All About Jason Barnard’s Cartoon for Kids, Boowa and Kwala: How It Was Created and Why Did It Became a Success
[00:28:22] Heather Zeitzwolfe: We are going to talk about that animation that you did.
[00:28:26] Jason Barnard (The Brand SERP Guy): At last.
[00:28:27] Heather Zeitzwolfe: Yes. Come on. Let’s talk about this. I saw it on your LinkedIn page, that it was a very popular cartoon that you started with your wife. I know we talked about you had a punk rock band, but how did you actually get into this animation space? And were you doing the animation? Were you doing the voiceovers? How were you involved, and how did you make it such a hit?
[00:28:45] Jason Barnard (The Brand SERP Guy): I’m stubborn. So, the reason it was a hit is because I’m stubborn as opposed to anything else, but actually that’s untrue. It’s also because it was really good. I’m stubborn when I think that what I’m being stubborn about is important or helpful or beautiful or lovely. And the blue dog and yellow koala were everything I could have dreamed of doing, which is positive for the world, bringing something wonderful, educational, happy, positive, quality, great team. I could go on and on and on.
From Writing Punk Folk Songs for His Band, Jason Barnard Started Writing Songs for Children
[00:29:17] Jason Barnard (The Brand SERP Guy): But I actually went from the punk folk musician, which was another thing I truly believed in. I think the music we did was good. It wasn’t as good as The Pogues perhaps, but it was certainly good enough to stand up on its own and make other people’s Friday and Saturday evenings a little bit better than they would otherwise have been, to making cartoons for kids.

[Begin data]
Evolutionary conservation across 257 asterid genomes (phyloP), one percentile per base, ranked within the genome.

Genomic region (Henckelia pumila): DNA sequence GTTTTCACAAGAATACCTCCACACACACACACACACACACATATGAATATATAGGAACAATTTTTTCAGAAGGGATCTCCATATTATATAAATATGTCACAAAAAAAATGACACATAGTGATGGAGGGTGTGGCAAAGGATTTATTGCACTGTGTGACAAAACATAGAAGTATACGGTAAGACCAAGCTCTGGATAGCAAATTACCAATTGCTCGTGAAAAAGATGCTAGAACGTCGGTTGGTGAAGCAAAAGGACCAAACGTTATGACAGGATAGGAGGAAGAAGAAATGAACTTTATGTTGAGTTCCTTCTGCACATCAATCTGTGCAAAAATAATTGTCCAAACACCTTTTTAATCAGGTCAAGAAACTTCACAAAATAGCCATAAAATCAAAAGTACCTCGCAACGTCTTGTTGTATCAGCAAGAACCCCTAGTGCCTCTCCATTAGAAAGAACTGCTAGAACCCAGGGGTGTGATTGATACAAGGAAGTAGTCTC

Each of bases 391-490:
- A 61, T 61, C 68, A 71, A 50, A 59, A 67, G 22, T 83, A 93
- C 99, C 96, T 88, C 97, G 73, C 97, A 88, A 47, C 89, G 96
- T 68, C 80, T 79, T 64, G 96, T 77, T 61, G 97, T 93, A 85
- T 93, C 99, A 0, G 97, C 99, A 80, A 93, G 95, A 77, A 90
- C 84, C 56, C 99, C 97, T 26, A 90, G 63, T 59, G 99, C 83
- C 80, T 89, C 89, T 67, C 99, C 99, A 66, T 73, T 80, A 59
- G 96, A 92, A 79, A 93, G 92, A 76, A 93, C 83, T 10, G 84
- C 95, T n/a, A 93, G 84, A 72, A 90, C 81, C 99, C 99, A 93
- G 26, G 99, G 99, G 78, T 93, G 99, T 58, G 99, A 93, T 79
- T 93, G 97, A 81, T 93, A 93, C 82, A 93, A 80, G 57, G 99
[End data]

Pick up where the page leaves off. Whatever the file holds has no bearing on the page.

[00:29:38] Jason Barnard (The Brand SERP Guy): I was writing songs, and the people in the punk folk band said, we don’t like your songs. It turned out it’s because they were a bit childish and they were a bit naive and they weren’t punk folk enough. I just basically say, well, I’ll write songs for kids. And it turns out I’m actually very good at that much, much, much better than I am at writing punk folk songs.
The Creative Process of Writing Songs: Some Are Really Good and Some Are Actually Just Rubbish
[00:29:57] Jason Barnard (The Brand SERP Guy): And I wrote 80 or 90 songs for children in the space of 10 years. And some of them are all right, some of them are medium. I don’t think any of them are absolutely awful. And some of them, I actually think are really, really good. I wrote a really bad song for the punk folk group, and it’s appalling. I listen to it now and you just go, oh, what was I thinking?
[00:30:18] Jason Barnard (The Brand SERP Guy): I think part of the creative process is that you have to go through the rubbish. Everybody has written some rubbish. I don’t think you can name any artist who hasn’t done some rubbish. And oh, I just said I was an artist. How terribly pretentious of me, sorry. But being a blue dog actually was very liberating because you can hide behind it.
You Can Still Look Up Boowa and Kwala on YouTube and Listen to Some of Their Happy Children’s Songs
[00:30:36] Heather Zeitzwolfe: Is this available on some kind of CD or album DVD? Can you get those songs somewhere?
[00:30:41] Jason Barnard (The Brand SERP Guy): Just look them up on YouTube. They are all up there. So, you can actually listen to Jason Barnard being, the name of the dog is Boowa and the name of the yellow koala is Kwala. So, you can look up Boowa and Kwala, and you can find the blue dog and the yellow koala, who were best friends for a reason that I can simply not explain. You can listen to them singing these happy children’s songs. And one of the great things that I feel in life is that I think that was a really positive contribution that is still being appreciated by people today.